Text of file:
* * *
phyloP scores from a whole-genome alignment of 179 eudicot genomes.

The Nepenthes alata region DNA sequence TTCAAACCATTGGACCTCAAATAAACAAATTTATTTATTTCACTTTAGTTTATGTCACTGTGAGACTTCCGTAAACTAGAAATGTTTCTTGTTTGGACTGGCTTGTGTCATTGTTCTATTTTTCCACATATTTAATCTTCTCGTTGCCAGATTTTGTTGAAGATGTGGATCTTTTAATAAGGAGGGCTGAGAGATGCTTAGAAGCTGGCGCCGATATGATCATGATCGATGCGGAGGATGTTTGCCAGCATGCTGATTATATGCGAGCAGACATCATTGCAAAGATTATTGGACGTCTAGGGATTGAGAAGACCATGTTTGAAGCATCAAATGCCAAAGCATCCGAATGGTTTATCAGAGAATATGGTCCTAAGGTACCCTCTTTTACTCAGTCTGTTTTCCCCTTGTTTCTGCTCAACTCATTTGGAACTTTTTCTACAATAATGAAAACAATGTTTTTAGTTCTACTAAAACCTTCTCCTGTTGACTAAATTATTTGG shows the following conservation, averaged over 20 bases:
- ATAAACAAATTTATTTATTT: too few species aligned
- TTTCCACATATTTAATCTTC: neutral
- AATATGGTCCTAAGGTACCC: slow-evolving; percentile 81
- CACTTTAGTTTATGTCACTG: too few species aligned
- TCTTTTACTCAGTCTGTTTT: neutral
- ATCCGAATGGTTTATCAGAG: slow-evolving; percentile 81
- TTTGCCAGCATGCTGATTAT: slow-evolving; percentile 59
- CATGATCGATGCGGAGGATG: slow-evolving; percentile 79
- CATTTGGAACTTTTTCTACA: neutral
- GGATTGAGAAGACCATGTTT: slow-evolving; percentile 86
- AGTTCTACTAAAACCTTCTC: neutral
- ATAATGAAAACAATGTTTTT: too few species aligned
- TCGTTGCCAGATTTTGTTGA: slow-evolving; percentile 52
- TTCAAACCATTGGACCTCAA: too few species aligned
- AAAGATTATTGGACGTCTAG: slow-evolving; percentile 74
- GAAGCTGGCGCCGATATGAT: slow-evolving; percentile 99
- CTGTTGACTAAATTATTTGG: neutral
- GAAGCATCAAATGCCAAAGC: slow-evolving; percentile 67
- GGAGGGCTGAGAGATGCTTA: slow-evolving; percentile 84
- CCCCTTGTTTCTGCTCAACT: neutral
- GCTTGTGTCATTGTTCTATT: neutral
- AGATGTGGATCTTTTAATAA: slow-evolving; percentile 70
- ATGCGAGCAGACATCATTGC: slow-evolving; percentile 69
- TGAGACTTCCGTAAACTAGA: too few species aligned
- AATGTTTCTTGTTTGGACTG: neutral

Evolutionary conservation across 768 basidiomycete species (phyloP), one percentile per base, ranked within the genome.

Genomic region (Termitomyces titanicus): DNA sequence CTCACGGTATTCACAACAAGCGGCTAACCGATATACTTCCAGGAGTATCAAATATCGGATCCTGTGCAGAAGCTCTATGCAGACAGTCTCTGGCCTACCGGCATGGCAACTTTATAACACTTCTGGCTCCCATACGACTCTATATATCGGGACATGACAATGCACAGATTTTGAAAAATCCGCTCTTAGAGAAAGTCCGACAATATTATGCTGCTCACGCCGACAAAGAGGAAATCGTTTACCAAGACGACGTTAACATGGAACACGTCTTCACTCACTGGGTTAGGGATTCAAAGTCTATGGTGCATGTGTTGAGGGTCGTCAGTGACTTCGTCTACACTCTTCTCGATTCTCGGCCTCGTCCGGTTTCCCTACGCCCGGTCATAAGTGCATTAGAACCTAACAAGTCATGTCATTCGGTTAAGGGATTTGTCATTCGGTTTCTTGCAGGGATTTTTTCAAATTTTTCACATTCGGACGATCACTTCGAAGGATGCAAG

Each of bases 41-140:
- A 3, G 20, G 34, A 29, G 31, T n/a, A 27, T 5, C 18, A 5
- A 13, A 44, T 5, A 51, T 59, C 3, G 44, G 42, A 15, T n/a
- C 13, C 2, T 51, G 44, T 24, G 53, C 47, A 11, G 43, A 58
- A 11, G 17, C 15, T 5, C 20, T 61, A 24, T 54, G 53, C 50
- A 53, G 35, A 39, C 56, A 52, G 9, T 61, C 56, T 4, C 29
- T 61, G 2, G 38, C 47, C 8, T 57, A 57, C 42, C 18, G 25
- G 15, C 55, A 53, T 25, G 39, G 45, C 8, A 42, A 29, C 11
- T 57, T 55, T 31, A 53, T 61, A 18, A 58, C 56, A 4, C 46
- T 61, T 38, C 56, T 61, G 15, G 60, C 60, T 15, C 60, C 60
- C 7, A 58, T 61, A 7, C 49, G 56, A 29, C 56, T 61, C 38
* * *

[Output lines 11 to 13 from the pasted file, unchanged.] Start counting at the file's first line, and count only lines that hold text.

- CATTTGGAACTTTTTCTACA: neutral
- GGATTGAGAAGACCATGTTT: slow-evolving; percentile 86
- AGTTCTACTAAAACCTTCTC: neutral